If you’re an iOS developer and searched for appending -dev to the version and landed here, you likely won’t need any explanations as to why that would ever be necessary. So I won’t provide one.

Here’s how to add any post- or prefix to the app version through Xcode. Note that we’re talking about the CFBundleShortVersionString here.

Googleable solution

Create a script that adds the version number into the Info.plist.

This is the solution I saw most when I googled around, but I did not end up using it because it would cause the file to change and show up in git where I’d have to commit it or ignore it. Ignoring it would mean it wouldn’t update when I actually update the version number later. And committing it would mean I would have the -dev version committed which I also don’t want.

Alternative solution

The gist of the solution is to create a user-defined variable in the project settings, and set the version based on the DEBUG/RELEASE flag (also done through the project settings).

Then, we change the Info.plist “and” the targets ‘General’ tab to actually use the user defined variable instead of a version.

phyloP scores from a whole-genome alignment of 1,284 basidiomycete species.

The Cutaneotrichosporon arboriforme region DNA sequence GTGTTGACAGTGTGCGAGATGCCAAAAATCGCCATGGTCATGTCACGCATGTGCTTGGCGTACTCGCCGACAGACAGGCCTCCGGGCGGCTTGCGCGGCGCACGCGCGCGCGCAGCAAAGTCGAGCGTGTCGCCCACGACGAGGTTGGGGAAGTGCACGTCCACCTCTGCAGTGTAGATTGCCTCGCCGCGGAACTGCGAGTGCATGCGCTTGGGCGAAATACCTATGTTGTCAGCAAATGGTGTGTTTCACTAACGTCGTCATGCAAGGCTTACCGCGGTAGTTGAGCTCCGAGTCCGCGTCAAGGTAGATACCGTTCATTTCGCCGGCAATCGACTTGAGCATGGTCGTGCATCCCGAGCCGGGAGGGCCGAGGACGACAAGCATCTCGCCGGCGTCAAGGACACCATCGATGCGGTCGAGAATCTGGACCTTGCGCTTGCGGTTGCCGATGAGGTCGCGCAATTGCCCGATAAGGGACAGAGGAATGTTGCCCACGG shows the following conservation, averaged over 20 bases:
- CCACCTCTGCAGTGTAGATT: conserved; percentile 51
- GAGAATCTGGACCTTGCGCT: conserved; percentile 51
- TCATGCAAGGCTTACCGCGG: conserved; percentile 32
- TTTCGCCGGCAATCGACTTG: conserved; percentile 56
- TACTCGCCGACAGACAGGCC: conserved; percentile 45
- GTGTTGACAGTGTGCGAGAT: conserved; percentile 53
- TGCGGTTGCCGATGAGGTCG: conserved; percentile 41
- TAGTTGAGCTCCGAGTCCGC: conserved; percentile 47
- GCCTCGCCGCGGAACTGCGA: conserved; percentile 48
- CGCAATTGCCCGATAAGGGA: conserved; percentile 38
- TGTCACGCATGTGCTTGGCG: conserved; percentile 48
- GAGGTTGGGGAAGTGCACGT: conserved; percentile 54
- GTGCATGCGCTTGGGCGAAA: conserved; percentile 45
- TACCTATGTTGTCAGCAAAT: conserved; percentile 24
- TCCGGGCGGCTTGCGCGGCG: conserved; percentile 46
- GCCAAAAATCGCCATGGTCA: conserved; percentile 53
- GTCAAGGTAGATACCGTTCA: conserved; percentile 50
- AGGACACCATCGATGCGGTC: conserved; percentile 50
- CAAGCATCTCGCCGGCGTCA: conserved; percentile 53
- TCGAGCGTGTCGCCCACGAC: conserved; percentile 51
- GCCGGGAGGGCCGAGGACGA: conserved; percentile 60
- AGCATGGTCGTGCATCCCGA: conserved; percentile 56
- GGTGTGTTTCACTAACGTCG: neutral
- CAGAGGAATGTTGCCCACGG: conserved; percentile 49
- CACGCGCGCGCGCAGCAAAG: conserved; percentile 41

You will notice that changing this will automatically change the Info.plist value as well.

Multiple targets

If you have multiple targets, e.g. a Watch App, they need to share the same app version. In this case, we can just make the exact changes as with the main target.

Caching issues

When we change the version, it doesn’t actually update the version in the app! This is because the Info.plist is cached until we do a clean build. If we want to version to always update after changing, we need to add a script that automatically deletes the cached Info.plist file so that Xcode will rebuild it with the newly updated number.

To do this we simply add a build phase bash script.

And here’s the script for copy-pastability.

rm -f "${CONFIGURATION_BUILD_DIR}/${INFOPLIST_PATH}"

And that’s it.